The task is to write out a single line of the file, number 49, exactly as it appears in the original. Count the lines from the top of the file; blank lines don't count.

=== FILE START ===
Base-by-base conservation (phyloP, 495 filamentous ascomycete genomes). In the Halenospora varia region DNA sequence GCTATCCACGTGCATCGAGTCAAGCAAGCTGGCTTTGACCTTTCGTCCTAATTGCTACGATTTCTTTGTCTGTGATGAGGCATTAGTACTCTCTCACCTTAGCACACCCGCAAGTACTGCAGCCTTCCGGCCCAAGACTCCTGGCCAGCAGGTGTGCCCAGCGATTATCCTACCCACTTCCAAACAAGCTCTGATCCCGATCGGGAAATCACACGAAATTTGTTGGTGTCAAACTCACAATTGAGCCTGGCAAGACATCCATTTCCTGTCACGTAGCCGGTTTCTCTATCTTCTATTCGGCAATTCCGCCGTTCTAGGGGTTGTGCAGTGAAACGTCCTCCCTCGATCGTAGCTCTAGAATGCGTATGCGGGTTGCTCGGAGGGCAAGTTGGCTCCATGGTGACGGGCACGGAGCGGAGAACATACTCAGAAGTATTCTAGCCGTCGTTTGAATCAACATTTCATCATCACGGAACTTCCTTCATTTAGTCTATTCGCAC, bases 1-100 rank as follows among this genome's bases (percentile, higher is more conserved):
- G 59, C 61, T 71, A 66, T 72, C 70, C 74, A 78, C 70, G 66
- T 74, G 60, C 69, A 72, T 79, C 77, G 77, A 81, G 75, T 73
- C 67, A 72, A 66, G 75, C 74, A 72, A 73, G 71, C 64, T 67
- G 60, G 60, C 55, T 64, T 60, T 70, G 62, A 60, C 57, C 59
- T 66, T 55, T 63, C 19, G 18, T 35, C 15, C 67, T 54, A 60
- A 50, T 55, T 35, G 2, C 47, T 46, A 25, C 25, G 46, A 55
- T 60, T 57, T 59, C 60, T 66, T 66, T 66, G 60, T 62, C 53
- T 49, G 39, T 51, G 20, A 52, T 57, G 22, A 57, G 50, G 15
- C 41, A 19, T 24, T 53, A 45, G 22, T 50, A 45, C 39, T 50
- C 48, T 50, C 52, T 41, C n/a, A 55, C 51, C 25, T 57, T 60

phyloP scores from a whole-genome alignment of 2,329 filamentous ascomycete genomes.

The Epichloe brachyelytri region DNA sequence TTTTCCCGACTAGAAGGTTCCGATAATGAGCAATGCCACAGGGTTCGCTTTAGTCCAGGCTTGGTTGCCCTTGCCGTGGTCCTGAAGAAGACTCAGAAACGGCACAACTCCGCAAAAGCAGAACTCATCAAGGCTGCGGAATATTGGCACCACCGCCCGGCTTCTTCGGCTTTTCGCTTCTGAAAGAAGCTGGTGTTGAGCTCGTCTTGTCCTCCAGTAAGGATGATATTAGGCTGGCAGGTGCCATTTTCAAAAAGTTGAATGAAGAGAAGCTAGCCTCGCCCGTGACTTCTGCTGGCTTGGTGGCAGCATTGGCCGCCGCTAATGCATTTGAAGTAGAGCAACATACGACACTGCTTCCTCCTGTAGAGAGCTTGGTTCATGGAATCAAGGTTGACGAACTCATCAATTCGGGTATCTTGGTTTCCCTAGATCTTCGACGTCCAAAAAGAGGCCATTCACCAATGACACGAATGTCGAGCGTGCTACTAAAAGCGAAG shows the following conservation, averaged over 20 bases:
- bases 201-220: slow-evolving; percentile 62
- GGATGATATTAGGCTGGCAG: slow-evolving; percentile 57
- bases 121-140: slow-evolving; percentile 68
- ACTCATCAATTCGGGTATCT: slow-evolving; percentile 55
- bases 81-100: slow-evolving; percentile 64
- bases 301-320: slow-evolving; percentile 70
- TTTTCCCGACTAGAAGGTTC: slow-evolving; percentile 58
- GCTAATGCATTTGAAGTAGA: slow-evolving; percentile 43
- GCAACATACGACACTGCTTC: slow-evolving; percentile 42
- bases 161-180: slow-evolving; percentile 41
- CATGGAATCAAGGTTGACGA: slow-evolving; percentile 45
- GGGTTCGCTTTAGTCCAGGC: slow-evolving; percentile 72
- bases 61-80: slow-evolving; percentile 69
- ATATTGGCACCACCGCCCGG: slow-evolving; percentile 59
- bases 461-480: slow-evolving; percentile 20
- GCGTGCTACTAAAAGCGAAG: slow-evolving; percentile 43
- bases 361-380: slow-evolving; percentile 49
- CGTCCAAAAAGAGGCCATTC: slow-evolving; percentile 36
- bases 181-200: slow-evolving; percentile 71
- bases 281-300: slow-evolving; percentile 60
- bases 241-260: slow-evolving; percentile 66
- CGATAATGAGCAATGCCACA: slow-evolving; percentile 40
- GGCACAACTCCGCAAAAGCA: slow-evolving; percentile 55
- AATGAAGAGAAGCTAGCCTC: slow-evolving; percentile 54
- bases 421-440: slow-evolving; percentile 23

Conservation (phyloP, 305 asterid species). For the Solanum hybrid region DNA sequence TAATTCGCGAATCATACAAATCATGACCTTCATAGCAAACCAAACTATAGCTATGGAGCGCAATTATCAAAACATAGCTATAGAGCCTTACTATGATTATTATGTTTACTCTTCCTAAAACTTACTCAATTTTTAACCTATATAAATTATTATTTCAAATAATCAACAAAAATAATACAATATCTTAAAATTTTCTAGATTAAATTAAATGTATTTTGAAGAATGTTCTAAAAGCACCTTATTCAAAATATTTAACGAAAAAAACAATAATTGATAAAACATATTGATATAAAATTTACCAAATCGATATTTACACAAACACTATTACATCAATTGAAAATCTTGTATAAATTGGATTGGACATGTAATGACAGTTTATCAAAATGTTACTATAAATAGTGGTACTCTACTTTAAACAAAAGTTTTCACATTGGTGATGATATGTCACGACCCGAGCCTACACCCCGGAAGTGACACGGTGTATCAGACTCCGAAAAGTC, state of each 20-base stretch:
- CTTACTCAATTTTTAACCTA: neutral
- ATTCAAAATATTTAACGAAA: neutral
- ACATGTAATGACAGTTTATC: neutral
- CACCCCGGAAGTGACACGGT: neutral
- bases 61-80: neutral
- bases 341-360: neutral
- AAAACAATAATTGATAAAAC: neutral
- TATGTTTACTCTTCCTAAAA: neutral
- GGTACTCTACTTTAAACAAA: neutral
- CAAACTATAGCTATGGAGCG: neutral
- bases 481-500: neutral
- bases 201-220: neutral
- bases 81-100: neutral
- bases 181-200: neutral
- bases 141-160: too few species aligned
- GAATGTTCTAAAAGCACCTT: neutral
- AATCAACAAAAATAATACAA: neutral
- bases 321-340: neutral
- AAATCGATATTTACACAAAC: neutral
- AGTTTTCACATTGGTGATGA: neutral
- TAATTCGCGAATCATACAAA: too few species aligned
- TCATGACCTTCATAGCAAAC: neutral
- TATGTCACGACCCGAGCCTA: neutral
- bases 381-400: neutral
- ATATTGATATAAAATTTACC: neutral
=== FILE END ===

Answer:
- CAAACTATAGCTATGGAGCG: neutral